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German Court Blocks Surveillance of Far-Right Party

A German court on Friday ordered a temporary halt to plans by the domestic intelligence agency to spy on the far-right AfD party for posing a threat to democracy.

FRANKFURT AM MAIN, Germany (AFP) — A German court on Friday ordered a temporary halt to plans by the domestic intelligence agency to spy on the far-right AfD party for posing a threat to democracy.

The Cologne administrative court ruled that the Federal Office for the Protection of the Constitution (BfV) had to await the outcome of a legal challenge brought by the AfD first.

German media reported earlier this week that the BfV had decided to classify the anti-Islam, anti-immigrant AfD as "a suspected case" of right-wing extremism.

The designation would allow BfV agents to monitor the party, but the decision was not officially communicated.

The AfD is challenging the classification in emergency proceedings and the court found that the BfV had "not taken sufficient care" to prevent the information from leaking to the press while the case is pending.

The publicity given to the planned surveillance had interfered "in an unacceptable manner" with the AfD's constitutionally enshrined right "to equal opportunities among political parties" in a key election year, the court said.

AfD co-leader Joerg Meuthen hailed the court's temporary suspension as "a great victory for us" and mocked Germany's secret services "for failing to keep a secret".

The BfV declined to comment.

The AfD has slammed the BfV's investigations against the party as politically motivated, designed to undermine its chances at the ballot box.

Germany is holding a general election on September 26, the first in over 15 years that won't feature Chancellor Angela Merkel. 

Germans are also heading to the polls in regional elections this year, including March 14 votes in the states of Baden-Wuerttemberg and Rhineland-Palatinate.

'Bird poo'

The BfV's decision to label the AfD a "suspected case" follows a two-year investigation into the party's links to extremists, including around 1,000 pages of evidence.

The move would allow intelligence agents to shadow the party, tap its communications and possibly use undercover informants.

However, AfD lawmakers as well as candidates standing in this year's national and regional polls would be excluded from the monitoring.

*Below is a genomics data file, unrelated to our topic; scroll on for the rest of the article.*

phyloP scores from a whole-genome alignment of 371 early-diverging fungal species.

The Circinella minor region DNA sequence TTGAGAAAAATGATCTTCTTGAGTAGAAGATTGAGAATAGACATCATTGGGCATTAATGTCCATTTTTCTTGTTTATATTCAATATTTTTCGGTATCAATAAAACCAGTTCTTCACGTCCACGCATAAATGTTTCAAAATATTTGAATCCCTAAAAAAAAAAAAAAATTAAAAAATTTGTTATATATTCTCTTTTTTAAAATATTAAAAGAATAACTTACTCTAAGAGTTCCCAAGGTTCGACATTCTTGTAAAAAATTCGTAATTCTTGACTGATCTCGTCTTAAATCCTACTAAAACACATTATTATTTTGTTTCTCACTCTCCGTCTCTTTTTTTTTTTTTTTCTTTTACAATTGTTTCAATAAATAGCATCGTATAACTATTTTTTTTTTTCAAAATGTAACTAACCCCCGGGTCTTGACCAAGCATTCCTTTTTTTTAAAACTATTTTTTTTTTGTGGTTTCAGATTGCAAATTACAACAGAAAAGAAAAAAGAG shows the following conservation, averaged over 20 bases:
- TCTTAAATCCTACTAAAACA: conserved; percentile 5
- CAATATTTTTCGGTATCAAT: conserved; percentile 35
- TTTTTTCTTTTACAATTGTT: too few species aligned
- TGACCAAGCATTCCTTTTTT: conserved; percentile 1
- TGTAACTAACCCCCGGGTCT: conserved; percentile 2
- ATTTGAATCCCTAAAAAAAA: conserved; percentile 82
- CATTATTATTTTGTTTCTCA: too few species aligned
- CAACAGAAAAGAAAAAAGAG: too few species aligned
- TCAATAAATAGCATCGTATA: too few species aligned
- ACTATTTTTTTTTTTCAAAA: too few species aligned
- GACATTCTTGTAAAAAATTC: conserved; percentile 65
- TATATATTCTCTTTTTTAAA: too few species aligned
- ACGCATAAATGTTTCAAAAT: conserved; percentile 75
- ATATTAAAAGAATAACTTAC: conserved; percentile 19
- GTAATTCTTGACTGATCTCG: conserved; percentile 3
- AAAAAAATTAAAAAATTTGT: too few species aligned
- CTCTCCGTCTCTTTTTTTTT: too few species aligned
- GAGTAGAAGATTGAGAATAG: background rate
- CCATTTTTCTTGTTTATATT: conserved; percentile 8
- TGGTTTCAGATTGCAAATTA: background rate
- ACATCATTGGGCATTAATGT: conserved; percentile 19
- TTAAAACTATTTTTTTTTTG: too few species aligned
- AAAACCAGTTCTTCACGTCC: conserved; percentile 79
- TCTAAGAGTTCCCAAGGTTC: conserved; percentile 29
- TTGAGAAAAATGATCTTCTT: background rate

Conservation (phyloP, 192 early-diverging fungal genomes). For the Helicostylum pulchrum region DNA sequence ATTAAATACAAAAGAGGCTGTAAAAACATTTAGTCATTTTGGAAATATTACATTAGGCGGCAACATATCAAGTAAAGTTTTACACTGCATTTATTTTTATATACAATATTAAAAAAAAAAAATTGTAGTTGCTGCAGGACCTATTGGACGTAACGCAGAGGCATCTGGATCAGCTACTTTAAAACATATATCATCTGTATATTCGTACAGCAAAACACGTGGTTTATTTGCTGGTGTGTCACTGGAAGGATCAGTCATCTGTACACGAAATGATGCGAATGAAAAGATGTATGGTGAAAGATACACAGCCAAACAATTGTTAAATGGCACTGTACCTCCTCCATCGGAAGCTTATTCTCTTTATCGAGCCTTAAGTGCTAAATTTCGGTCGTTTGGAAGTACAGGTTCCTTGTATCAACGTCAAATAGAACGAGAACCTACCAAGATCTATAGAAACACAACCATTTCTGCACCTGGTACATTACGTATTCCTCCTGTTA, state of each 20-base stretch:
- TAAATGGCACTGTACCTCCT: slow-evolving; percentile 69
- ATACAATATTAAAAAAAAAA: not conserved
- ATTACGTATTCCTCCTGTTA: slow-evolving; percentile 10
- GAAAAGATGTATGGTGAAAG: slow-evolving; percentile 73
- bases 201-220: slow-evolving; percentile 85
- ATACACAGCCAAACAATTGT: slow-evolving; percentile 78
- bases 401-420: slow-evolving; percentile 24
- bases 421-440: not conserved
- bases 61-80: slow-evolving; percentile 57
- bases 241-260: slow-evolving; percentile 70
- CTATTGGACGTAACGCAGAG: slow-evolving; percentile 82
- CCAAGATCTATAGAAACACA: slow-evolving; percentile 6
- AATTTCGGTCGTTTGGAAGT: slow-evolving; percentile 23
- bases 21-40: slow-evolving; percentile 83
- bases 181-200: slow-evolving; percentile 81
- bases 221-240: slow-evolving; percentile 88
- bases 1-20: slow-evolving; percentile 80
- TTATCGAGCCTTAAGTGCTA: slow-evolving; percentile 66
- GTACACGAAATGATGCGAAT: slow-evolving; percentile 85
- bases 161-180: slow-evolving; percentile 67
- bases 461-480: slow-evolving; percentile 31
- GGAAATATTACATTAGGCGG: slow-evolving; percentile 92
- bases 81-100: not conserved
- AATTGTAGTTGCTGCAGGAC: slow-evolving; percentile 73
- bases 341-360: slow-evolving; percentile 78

Founded in 2013, the Alternative for Germany party started out as an anti-euro outfit before capitalising on public anger over Merkel's 2015 decision to allow in a wave of refugees.

It took nearly 13% of the vote in the 2017 general election, allowing it to enter the national parliament where it became the largest opposition party.

But with concerns about the migrant influx waning and the coronavirus pandemic roiling Germany, the AfD has fallen out of the spotlight and seen its popularity slip.

The party has in the past courted controversy by calling for Germany to stop atoning for its World War II crimes.

Senior AfD figure Alexander Gauland once described the Nazi era as just "a speck of bird poo" on German history. 

Gauland has also railed against the government's Covid-19 restrictions, accusing Merkel of running a "corona dictatorship".

The BfV already placed a radical fringe of the AfD known as The Wing under surveillance last year over associations with known neo-Nazis and suspicions of violating the constitution.

The faction, led by firebrand Bjoern Hoecke, dissolved itself last March but many of its 7,000 members remain active in the AfD.

The Wing's continued influence in the party was one of the reasons for the BfV's decision, according to Der Spiegel magazine.

The AfD's regional branches in Thuringia, Brandenburg, Saxony and Saxony-Anhalt have also been designated as "suspected cases" of right-wing extremism.


© Agence France-Presse

Categories / Government, International, Politics

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